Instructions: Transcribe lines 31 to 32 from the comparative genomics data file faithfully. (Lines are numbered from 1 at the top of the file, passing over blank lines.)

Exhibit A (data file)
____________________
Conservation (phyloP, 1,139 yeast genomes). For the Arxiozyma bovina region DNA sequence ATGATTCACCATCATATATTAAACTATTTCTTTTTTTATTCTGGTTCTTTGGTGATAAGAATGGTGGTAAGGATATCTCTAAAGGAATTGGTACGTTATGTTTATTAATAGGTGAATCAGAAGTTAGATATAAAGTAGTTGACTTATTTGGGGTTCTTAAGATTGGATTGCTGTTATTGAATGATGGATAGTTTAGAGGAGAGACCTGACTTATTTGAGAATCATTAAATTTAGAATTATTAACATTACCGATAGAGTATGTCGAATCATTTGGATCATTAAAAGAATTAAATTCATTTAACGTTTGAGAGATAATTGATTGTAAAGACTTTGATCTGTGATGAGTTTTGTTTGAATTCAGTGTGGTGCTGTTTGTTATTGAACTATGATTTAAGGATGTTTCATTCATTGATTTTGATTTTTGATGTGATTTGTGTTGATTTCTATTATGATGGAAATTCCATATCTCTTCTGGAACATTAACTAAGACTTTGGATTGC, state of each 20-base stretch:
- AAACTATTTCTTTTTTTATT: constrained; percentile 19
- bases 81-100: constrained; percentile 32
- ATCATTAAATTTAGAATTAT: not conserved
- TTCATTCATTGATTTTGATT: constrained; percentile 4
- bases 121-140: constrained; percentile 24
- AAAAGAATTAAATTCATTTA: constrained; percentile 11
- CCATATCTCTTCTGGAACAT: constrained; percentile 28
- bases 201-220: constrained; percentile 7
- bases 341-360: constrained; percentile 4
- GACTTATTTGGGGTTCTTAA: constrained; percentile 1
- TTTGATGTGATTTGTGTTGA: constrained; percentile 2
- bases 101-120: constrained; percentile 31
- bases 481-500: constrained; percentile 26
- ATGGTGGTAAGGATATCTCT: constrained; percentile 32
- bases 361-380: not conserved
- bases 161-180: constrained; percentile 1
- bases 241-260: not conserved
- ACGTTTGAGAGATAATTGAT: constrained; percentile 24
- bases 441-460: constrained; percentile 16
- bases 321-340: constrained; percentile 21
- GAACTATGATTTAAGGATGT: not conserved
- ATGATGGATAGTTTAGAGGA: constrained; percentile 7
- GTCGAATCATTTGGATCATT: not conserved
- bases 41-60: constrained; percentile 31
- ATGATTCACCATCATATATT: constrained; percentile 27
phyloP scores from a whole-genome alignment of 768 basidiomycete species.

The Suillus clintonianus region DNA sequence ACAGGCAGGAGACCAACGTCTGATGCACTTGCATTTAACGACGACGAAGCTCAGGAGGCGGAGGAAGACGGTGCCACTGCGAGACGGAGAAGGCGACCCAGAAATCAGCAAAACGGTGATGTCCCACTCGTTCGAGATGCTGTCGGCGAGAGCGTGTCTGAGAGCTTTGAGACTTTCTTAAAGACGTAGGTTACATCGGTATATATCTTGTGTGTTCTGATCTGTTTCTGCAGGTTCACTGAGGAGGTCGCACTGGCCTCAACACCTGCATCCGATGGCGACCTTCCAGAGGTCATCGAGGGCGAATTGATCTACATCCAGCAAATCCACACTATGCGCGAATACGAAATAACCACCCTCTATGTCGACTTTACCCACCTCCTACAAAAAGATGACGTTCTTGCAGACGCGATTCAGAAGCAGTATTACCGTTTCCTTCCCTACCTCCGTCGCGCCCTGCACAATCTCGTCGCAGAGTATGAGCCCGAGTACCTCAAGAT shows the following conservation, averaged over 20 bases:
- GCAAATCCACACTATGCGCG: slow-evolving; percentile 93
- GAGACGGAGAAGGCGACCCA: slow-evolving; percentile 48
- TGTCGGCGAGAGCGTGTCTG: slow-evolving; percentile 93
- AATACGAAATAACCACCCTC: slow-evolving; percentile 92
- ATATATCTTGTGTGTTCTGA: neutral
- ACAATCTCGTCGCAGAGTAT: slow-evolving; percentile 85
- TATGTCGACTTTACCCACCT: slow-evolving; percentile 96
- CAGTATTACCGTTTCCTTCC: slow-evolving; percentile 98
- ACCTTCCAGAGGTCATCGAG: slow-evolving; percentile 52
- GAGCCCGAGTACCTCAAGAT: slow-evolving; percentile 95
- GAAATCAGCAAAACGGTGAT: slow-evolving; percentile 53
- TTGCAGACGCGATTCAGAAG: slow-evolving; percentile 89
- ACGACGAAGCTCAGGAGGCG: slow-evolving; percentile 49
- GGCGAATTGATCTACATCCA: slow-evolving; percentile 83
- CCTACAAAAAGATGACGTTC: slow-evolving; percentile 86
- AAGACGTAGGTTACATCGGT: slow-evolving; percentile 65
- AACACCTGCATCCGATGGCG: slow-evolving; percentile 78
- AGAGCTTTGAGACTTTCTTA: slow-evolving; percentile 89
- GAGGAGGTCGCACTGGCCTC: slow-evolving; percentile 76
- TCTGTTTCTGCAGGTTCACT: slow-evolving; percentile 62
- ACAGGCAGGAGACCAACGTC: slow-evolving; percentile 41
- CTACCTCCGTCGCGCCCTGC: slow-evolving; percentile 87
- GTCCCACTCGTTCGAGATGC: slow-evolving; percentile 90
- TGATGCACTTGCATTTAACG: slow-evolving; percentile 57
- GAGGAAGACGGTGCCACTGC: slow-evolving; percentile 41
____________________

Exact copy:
- TGTCGGCGAGAGCGTGTCTG: slow-evolving; percentile 93
- AATACGAAATAACCACCCTC: slow-evolving; percentile 92